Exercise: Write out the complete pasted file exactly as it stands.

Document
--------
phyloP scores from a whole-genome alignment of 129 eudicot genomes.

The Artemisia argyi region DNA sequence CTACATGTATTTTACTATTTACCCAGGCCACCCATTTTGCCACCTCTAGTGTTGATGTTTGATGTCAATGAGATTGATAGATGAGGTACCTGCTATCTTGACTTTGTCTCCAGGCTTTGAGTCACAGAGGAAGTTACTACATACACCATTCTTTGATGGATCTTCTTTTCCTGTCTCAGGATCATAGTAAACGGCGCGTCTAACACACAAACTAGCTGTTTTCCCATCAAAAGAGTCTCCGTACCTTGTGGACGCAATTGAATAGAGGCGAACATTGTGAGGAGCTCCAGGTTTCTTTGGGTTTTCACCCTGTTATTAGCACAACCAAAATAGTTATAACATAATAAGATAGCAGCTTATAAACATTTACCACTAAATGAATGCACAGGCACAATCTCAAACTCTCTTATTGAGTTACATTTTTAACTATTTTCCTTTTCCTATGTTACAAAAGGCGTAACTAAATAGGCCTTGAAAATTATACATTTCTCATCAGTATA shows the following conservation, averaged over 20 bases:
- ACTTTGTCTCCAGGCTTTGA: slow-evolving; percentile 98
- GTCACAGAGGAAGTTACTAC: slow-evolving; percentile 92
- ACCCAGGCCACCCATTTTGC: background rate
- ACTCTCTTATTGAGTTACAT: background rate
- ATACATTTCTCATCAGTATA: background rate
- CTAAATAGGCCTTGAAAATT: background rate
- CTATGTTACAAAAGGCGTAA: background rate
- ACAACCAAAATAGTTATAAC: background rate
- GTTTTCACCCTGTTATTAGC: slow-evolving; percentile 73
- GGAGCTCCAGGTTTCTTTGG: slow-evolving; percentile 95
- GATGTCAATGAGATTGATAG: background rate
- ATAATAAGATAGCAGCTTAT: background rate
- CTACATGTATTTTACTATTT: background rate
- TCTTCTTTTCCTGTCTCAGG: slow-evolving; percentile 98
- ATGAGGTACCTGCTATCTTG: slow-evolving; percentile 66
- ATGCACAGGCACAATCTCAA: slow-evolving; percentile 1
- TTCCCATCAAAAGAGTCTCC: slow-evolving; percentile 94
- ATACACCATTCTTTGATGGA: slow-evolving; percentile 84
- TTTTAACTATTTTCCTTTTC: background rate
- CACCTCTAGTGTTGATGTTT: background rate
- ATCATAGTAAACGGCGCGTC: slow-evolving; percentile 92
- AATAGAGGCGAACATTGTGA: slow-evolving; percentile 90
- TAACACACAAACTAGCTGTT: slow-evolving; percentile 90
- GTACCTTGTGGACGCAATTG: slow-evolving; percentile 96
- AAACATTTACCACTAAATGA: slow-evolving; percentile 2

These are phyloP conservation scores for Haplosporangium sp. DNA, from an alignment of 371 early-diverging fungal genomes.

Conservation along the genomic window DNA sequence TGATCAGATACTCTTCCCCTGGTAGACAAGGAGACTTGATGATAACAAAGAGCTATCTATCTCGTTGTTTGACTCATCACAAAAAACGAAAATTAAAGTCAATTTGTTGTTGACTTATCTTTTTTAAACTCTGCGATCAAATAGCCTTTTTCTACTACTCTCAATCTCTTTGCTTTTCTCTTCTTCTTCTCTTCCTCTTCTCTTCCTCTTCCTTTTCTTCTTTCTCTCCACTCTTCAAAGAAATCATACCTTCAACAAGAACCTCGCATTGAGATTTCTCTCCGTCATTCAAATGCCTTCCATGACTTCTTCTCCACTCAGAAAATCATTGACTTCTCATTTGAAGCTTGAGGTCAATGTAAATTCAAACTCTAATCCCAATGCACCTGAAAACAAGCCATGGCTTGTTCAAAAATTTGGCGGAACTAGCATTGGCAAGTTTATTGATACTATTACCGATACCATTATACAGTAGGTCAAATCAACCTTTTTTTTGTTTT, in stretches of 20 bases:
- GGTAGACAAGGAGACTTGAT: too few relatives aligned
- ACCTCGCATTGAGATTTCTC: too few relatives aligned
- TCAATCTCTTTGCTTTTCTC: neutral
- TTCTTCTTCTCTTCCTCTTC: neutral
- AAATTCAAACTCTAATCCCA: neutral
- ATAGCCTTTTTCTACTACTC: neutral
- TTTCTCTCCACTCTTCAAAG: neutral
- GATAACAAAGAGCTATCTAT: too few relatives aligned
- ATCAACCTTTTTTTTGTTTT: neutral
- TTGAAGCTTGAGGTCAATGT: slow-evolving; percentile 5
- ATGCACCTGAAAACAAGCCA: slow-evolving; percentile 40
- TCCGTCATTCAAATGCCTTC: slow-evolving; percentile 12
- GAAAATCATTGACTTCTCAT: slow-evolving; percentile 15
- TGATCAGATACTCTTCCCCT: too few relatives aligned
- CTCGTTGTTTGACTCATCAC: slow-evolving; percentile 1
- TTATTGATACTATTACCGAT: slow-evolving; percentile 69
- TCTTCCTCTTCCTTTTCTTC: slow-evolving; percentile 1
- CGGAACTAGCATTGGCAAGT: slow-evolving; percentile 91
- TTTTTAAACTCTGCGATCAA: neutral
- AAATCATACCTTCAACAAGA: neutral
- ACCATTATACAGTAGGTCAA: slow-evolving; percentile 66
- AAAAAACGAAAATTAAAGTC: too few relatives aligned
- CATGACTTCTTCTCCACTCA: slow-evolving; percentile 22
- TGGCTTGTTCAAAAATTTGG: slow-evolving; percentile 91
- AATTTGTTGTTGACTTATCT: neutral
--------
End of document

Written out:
phyloP scores from a whole-genome alignment of 129 eudicot genomes.

The Artemisia argyi region DNA sequence CTACATGTATTTTACTATTTACCCAGGCCACCCATTTTGCCACCTCTAGTGTTGATGTTTGATGTCAATGAGATTGATAGATGAGGTACCTGCTATCTTGACTTTGTCTCCAGGCTTTGAGTCACAGAGGAAGTTACTACATACACCATTCTTTGATGGATCTTCTTTTCCTGTCTCAGGATCATAGTAAACGGCGCGTCTAACACACAAACTAGCTGTTTTCCCATCAAAAGAGTCTCCGTACCTTGTGGACGCAATTGAATAGAGGCGAACATTGTGAGGAGCTCCAGGTTTCTTTGGGTTTTCACCCTGTTATTAGCACAACCAAAATAGTTATAACATAATAAGATAGCAGCTTATAAACATTTACCACTAAATGAATGCACAGGCACAATCTCAAACTCTCTTATTGAGTTACATTTTTAACTATTTTCCTTTTCCTATGTTACAAAAGGCGTAACTAAATAGGCCTTGAAAATTATACATTTCTCATCAGTATA shows the following conservation, averaged over 20 bases:
- ACTTTGTCTCCAGGCTTTGA: slow-evolving; percentile 98
- GTCACAGAGGAAGTTACTAC: slow-evolving; percentile 92
- ACCCAGGCCACCCATTTTGC: background rate
- ACTCTCTTATTGAGTTACAT: background rate
- ATACATTTCTCATCAGTATA: background rate
- CTAAATAGGCCTTGAAAATT: background rate
- CTATGTTACAAAAGGCGTAA: background rate
- ACAACCAAAATAGTTATAAC: background rate
- GTTTTCACCCTGTTATTAGC: slow-evolving; percentile 73
- GGAGCTCCAGGTTTCTTTGG: slow-evolving; percentile 95
- GATGTCAATGAGATTGATAG: background rate
- ATAATAAGATAGCAGCTTAT: background rate
- CTACATGTATTTTACTATTT: background rate
- TCTTCTTTTCCTGTCTCAGG: slow-evolving; percentile 98
- ATGAGGTACCTGCTATCTTG: slow-evolving; percentile 66
- ATGCACAGGCACAATCTCAA: slow-evolving; percentile 1
- TTCCCATCAAAAGAGTCTCC: slow-evolving; percentile 94
- ATACACCATTCTTTGATGGA: slow-evolving; percentile 84
- TTTTAACTATTTTCCTTTTC: background rate
- CACCTCTAGTGTTGATGTTT: background rate
- ATCATAGTAAACGGCGCGTC: slow-evolving; percentile 92
- AATAGAGGCGAACATTGTGA: slow-evolving; percentile 90
- TAACACACAAACTAGCTGTT: slow-evolving; percentile 90
- GTACCTTGTGGACGCAATTG: slow-evolving; percentile 96
- AAACATTTACCACTAAATGA: slow-evolving; percentile 2

These are phyloP conservation scores for Haplosporangium sp. DNA, from an alignment of 371 early-diverging fungal genomes.

Conservation along the genomic window DNA sequence TGATCAGATACTCTTCCCCTGGTAGACAAGGAGACTTGATGATAACAAAGAGCTATCTATCTCGTTGTTTGACTCATCACAAAAAACGAAAATTAAAGTCAATTTGTTGTTGACTTATCTTTTTTAAACTCTGCGATCAAATAGCCTTTTTCTACTACTCTCAATCTCTTTGCTTTTCTCTTCTTCTTCTCTTCCTCTTCTCTTCCTCTTCCTTTTCTTCTTTCTCTCCACTCTTCAAAGAAATCATACCTTCAACAAGAACCTCGCATTGAGATTTCTCTCCGTCATTCAAATGCCTTCCATGACTTCTTCTCCACTCAGAAAATCATTGACTTCTCATTTGAAGCTTGAGGTCAATGTAAATTCAAACTCTAATCCCAATGCACCTGAAAACAAGCCATGGCTTGTTCAAAAATTTGGCGGAACTAGCATTGGCAAGTTTATTGATACTATTACCGATACCATTATACAGTAGGTCAAATCAACCTTTTTTTTGTTTT, in stretches of 20 bases:
- GGTAGACAAGGAGACTTGAT: too few relatives aligned
- ACCTCGCATTGAGATTTCTC: too few relatives aligned
- TCAATCTCTTTGCTTTTCTC: neutral
- TTCTTCTTCTCTTCCTCTTC: neutral
- AAATTCAAACTCTAATCCCA: neutral
- ATAGCCTTTTTCTACTACTC: neutral
- TTTCTCTCCACTCTTCAAAG: neutral
- GATAACAAAGAGCTATCTAT: too few relatives aligned
- ATCAACCTTTTTTTTGTTTT: neutral
- TTGAAGCTTGAGGTCAATGT: slow-evolving; percentile 5
- ATGCACCTGAAAACAAGCCA: slow-evolving; percentile 40
- TCCGTCATTCAAATGCCTTC: slow-evolving; percentile 12
- GAAAATCATTGACTTCTCAT: slow-evolving; percentile 15
- TGATCAGATACTCTTCCCCT: too few relatives aligned
- CTCGTTGTTTGACTCATCAC: slow-evolving; percentile 1
- TTATTGATACTATTACCGAT: slow-evolving; percentile 69
- TCTTCCTCTTCCTTTTCTTC: slow-evolving; percentile 1
- CGGAACTAGCATTGGCAAGT: slow-evolving; percentile 91
- TTTTTAAACTCTGCGATCAA: neutral
- AAATCATACCTTCAACAAGA: neutral
- ACCATTATACAGTAGGTCAA: slow-evolving; percentile 66
- AAAAAACGAAAATTAAAGTC: too few relatives aligned
- CATGACTTCTTCTCCACTCA: slow-evolving; percentile 22
- TGGCTTGTTCAAAAATTTGG: slow-evolving; percentile 91
- AATTTGTTGTTGACTTATCT: neutral